After a brief 34-day interval from the close of the comment period to the publication of the final rule, the Centers for Medicare & Medicaid Services (CMS) finalized its proposal to implement the Patient-Driven Payment Model (PDPM), largely as proposed with only a few modifications. PDPM will be effective October 1, 2019, and implemented in a budget-neutral manner.
With this action, CMS has sent a strong signal—it is time for change. Since the changes to the April 27, 2018, proposed rule are largely tweaks, our basic take on PDPM remains the same. Well before October 2019, skilled nursing providers need to:
- Understand the financial impact and identify key operational levers.
- Ensure that Minimum Data Set (MDS) coding, including ICD-10 diagnosis coding and Section GG (functional impairment), are complete and accurate. Your Medicare revenue will depend on it!
- Evaluate the provision of therapy and move from a focus on therapy minutes to a focus on functional outcomes, while also understanding the relationship of revenues and costs over the whole length of stay.
- Enhance clinical capabilities, and consider making the pivot to a more medically complex caseload, thereby increasing your value to the system and driving occupancy.
The new payment system will help skilled nursing facilities (SNFs) better integrate into a value-based environment (e.g., bundlers, ACOs). In addition, Medicare Advantage plans are likely to adopt it in whole or in part, allowing for better integration across payors.
October 1, 2019, will be here before you know it. In the meantime, following is a summary of what has changed and what is staying the same in the final rule.
There are four key changes from the April 27, 2018, proposed rule.
Interim Payment Assessment (IPA) and Related Assessment Policies
Rather than making the Interim Payment Assessment (IPA) a required assessment as proposed, it will be optional, and providers may determine whether and when an IPA is completed. Because of that, CMS is revising the Assessment Reference Date (ARD) criteria such that the ARD will be the date the SNF chooses to complete the assessment relative to the triggering event that makes the SNF complete the IPA. Payment based on the IPA will begin the same day as the ARD.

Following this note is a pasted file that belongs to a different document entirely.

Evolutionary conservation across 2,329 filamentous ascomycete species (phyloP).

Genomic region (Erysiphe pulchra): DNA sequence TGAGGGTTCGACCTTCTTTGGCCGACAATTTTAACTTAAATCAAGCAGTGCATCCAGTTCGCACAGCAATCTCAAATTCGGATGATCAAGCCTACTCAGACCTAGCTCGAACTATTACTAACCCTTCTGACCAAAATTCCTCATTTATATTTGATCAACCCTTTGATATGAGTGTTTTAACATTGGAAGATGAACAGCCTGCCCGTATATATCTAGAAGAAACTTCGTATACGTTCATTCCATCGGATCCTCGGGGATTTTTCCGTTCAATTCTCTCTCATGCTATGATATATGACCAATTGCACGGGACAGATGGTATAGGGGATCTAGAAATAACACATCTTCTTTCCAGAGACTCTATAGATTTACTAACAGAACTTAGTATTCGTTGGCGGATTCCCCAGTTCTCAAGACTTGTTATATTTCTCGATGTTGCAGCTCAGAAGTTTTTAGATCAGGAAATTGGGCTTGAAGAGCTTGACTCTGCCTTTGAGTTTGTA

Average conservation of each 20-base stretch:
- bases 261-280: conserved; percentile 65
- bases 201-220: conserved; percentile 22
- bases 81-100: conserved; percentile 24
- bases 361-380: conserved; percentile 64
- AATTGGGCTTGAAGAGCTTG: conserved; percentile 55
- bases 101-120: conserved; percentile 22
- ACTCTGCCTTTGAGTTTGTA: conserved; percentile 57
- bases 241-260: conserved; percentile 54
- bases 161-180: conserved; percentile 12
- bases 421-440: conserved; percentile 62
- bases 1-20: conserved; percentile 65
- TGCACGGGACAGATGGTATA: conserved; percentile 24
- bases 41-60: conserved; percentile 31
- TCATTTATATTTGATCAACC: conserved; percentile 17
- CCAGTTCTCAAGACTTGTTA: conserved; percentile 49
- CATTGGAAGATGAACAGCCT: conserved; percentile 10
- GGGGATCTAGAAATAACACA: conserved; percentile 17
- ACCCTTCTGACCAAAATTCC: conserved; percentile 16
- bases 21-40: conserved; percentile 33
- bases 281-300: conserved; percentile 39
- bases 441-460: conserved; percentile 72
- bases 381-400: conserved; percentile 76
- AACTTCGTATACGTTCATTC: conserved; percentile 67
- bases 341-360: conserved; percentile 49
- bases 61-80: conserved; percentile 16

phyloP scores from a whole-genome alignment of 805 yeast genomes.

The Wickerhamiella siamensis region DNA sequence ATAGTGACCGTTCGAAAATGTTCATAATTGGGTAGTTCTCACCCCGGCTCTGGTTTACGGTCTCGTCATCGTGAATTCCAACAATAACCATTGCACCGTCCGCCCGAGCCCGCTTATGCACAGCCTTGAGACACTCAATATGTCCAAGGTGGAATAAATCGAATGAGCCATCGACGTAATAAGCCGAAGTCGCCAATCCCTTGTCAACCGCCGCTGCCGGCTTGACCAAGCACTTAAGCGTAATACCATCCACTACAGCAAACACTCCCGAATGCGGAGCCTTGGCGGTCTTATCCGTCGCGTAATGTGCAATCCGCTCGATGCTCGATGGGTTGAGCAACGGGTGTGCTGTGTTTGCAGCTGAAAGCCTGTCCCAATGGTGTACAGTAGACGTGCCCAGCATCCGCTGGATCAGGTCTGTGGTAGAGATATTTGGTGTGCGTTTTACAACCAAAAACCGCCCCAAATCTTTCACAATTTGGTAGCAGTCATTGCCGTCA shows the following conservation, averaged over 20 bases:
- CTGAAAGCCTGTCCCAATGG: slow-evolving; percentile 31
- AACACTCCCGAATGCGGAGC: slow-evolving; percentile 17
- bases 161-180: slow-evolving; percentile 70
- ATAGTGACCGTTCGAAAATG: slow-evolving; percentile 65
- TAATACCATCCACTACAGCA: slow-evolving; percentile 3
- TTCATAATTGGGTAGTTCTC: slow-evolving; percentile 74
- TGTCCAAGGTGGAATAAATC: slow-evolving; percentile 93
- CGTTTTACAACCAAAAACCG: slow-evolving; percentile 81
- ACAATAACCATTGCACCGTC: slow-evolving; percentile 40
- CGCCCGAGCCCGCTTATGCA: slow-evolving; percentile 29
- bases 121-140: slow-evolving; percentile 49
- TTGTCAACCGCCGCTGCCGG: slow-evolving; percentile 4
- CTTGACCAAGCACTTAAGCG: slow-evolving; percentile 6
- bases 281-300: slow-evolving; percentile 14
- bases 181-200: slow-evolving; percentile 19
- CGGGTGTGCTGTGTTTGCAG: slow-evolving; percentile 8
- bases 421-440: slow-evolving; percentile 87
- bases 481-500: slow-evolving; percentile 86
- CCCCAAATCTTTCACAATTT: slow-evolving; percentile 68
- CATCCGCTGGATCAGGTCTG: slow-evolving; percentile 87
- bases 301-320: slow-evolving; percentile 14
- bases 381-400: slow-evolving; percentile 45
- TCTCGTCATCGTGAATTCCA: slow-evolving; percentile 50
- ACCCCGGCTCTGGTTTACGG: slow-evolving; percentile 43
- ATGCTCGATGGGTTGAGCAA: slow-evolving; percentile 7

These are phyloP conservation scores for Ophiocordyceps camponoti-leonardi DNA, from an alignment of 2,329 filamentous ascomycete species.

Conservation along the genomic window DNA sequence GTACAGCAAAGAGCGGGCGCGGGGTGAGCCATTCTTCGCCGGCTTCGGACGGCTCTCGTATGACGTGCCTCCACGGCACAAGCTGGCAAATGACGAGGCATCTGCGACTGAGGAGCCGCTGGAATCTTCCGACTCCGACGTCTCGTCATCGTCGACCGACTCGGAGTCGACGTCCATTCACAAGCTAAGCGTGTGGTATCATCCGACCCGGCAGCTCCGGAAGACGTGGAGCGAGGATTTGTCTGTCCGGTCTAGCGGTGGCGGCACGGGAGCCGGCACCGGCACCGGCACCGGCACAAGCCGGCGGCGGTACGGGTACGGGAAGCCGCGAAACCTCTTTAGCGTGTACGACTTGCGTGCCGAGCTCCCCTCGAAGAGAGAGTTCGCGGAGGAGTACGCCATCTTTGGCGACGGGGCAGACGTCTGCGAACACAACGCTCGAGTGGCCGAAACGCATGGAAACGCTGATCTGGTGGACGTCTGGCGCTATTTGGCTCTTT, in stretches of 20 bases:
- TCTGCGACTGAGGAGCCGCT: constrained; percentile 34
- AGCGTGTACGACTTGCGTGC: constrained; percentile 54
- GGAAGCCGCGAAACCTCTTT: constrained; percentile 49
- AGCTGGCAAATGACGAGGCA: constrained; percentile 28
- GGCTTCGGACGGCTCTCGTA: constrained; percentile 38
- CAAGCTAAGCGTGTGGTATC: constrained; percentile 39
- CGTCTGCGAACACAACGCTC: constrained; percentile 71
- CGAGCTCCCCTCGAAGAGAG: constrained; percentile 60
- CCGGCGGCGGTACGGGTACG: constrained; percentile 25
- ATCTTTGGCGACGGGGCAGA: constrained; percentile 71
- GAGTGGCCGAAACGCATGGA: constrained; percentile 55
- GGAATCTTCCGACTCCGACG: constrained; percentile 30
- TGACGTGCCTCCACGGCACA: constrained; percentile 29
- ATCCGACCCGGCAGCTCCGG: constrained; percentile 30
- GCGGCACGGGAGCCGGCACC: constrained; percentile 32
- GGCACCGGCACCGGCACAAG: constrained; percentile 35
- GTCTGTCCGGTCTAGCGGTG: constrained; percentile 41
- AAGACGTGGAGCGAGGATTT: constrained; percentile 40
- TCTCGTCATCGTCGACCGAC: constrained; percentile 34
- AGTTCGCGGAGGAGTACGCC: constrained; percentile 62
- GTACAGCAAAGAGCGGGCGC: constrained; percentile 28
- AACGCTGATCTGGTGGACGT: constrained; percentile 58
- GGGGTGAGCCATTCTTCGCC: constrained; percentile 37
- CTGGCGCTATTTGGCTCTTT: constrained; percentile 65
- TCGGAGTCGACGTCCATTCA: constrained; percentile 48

The IPA was placed into the payment system as a way to recognize changes in patient condition over the course of the stay. Providers were concerned about operationalizing this component and the resulting compliance risk if not implemented correctly. By making this optional, CMS has attempted to address those concerns. Guidelines for IPAs will be developed.
MDS Coding for Physical Therapy and Occupational Therapy Components
CMS finalized the proposed PT and OT components under the PDPM, as well as the methodology for classifying residents under the PT and OT components, with one important modification. The proposed rule required providers to record the type of inpatient surgical procedure performed during the prior inpatient hospital stay by coding an ICD-10-PCS code in the second line of MDS item I8000. In response to comments, CMS will instead require providers to select, as necessary, a surgical procedure category in a sub-item within MDS Item J2000. This category will identify the relevant surgical procedure that occurred during the patient’s preceding hospital stay and will augment the patient’s PDPM clinical category.
This checklist approach will help reduce administrative burden for coding the preceding surgical procedures, but SNFs will still need to up their game on ICD-10 coding on the MDS as it determines the primary reason for the SNF stay.
Functional Impairment (Section GG of MDS) Coding Tweaks